Proposed changes to Accounting for Leases

it pours and pours

What is the proposed change?
For lessees, FASB and IASB believe that all lease contracts should be treated in a manner similar to the treatment of finance leases. Thus removing the existing requirement for lessees to differentiate leases as finance or operating leases.

Why the proposed change?

  1. Firstly, current rules which determine lease classification may result in similar transactions reported very differently, leading to lack of comparability and significant amounts of off balance-sheet finance not being recognised.
  2. Secondly, the right obtained by the lessee in a lease contract is the right to use the leased asset during the lease term. This right meets the definition of an asset. The lessee incurs an obligation to pay rentals in a lease contract, and that this obligation meets the definition of a liability. (“Right of Use” model)

Details of proposed change for LESSEE under “Right of Use model”

  • Leases would be measured at cost initially ie.the present value of the lease payments, including initial direct costs incurred by the lessee.
  • Present values would be calculated using the lessee’s incremental borrowing rate as the discount rate.
  • Expense to lessee would be interest expense on instalments paid. (Existing treatment is rental expense.)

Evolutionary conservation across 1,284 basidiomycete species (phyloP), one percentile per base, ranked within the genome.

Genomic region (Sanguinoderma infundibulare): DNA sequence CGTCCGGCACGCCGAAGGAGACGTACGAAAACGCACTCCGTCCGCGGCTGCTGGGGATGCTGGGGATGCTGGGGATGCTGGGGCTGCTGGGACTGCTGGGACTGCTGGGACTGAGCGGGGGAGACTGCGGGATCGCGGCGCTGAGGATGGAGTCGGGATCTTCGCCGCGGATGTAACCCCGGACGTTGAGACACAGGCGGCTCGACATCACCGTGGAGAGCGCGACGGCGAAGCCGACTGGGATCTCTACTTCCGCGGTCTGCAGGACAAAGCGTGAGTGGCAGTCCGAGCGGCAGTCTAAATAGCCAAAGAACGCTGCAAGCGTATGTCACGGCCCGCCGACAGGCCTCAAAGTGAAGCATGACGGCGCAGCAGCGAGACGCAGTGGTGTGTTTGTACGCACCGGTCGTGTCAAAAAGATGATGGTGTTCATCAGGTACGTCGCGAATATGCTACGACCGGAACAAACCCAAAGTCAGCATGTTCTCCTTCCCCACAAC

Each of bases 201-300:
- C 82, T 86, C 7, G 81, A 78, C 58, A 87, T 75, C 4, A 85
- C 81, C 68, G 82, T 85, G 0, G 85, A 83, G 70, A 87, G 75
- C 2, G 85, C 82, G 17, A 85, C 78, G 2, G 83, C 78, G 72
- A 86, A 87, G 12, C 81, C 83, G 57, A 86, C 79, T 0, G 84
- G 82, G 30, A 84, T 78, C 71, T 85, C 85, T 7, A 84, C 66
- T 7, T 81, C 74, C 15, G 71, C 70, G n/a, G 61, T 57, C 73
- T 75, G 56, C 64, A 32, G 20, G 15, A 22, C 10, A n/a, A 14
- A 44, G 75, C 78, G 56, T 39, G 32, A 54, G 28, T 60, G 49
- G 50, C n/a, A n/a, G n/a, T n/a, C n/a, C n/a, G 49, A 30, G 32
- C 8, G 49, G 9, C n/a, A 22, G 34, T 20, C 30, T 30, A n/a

Possible consequences

For the lessees, interest expense would thus be higher in the early years of a lease (compared with the current straight-line treatment for rent expense) ==> impact on accounting ratios / loan covenants / profitability / credit ratings and other external measures of financial

For the lessors, a significant chunk of their business could disappear overnight if the lessees decide to buy the assets themselves instead trying to rent.

Source – Accounting and Business Singapore 06/2010

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One Comment

  1. Ephraim Seow of today's Today reported that PWC estimated that about $22billion worth of operating leases or liabilities are kept the balance sheet by 20 largest firms in terms of market capitalisation as of July 31.Consequently the changes will raise a company's reported debt load by 58%.Should we not consider the debit side of accounting entries too? We seems to make such a big hoo haa about the credit side effect.

    Reply

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